Facts worth knowing about KRAIBURG rubber floorings / mats for cows, bulls and calves

KRAIBURG focus: kompaktes Fachwissen zur Rinderhaltung vom Spezialisten für Stallmatten aus Gummi

Ensuring water intake at high temperatures

High temperatures make life very challenging for dairy cows, with their metabolism soon reaching its peak. The effects of heat stress can however be reduced to a minimum with good livestock management.
For example, well-positioned fans ensure a good exchange of air in barns and cow sprinklers help to cool the animals down. One crucial factor is often overlooked though: ensuring sufficient water intake.

Dairy cow drinks at the drinker

Poor water intake means less milk

An insufficient intake of water in high temperatures results in decreased feed intake and dairy cows producing less milk of poorer quality. This process occurs gradually over time. As such, signs of this are often not primarily associated with a lack of water.*

Demand for water increases enormously in high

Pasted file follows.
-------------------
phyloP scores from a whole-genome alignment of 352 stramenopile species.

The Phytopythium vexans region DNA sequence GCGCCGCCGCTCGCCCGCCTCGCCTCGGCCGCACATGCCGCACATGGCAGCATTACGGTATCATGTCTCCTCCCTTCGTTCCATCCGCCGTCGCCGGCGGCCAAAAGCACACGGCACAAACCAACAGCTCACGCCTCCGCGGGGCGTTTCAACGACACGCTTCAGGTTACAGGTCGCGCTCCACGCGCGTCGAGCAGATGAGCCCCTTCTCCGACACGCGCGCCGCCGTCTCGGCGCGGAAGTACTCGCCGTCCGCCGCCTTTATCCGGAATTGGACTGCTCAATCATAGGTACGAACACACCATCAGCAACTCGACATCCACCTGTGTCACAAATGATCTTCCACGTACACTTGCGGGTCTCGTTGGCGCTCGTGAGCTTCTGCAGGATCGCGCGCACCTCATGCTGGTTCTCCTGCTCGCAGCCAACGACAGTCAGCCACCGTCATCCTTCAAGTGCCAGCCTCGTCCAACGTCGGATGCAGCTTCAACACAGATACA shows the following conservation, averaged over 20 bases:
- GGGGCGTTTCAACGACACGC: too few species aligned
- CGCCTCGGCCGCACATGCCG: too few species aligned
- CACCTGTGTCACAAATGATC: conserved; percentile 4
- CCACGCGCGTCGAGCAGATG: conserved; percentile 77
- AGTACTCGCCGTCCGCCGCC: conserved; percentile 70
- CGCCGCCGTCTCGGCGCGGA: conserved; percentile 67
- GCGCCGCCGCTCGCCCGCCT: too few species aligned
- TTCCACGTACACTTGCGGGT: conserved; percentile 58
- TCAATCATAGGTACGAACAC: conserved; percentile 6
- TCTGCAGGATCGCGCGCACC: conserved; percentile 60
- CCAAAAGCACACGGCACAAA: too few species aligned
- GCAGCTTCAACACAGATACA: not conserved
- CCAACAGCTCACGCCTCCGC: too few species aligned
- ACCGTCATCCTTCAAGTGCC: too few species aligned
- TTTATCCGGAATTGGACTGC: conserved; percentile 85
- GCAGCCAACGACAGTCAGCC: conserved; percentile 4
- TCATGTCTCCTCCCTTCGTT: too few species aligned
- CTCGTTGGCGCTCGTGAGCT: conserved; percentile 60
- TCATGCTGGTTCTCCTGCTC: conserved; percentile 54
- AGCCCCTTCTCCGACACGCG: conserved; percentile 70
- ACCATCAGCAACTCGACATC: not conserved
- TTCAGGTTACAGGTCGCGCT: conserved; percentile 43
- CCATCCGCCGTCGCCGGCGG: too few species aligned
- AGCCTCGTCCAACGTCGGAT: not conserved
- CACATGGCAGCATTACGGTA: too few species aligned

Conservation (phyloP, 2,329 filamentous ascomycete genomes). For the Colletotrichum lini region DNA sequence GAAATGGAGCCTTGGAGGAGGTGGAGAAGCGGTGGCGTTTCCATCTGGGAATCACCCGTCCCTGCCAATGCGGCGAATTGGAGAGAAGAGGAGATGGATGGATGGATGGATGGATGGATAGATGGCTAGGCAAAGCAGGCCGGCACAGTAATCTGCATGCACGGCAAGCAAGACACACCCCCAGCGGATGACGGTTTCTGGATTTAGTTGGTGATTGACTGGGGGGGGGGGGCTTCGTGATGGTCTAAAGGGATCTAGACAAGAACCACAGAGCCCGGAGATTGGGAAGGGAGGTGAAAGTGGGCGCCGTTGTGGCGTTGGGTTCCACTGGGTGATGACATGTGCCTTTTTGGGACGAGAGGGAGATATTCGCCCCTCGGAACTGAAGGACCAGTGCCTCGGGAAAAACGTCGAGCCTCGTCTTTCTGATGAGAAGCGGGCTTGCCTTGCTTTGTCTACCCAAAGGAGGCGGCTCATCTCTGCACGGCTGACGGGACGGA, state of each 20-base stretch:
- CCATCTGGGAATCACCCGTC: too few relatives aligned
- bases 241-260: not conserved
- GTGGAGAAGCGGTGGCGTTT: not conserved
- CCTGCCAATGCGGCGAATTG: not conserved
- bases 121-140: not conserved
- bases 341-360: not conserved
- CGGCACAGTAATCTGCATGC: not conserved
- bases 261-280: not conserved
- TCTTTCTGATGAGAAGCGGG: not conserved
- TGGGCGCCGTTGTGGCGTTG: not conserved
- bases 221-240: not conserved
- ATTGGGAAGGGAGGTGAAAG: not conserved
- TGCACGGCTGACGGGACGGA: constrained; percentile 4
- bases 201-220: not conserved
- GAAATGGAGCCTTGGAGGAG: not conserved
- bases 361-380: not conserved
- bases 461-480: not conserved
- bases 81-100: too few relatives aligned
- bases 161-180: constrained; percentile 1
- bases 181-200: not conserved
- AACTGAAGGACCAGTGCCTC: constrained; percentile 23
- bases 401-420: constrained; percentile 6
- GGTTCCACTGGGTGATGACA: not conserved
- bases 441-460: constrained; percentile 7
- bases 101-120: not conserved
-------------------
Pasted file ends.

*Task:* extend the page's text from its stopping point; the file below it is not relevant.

temperatures and with a high milk yield

As the milk yield increases, cows need to drink a lot more water. The temperature also has a significant impact on the amount of water required: for example, the water intake of a cow producing 36 kg of milk per day increases from 121 l at 15 °C to 147 l at 28 °C. On average, total water intake is distributed over 9 daily drinking bouts. Individual animals visit the drinking trough up to 26 times a day to get the necessary intake of daily fluids.*

Comfortable walkways support frequent water intake

Cows must go to the drinking trough by themselves in cubicle barns. The higher the outside temperature and the higher the milk yield, the greater the demand for water and the more important it becomes to go to the watering point frequently. To make this journey easier for the animals, comfortable walking areas are necessary. For example, cows are much more active on animal-friendly soft rubber mats in walking
alleys and do not hesitate to visit key functional areas (such as drinking troughs).

Source: DLG bulletin 399: Water supply for cattle – structural, technical and demand-oriented solutions.
Image: iStock, Candice Estep

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Ensuring water intake at high temperatures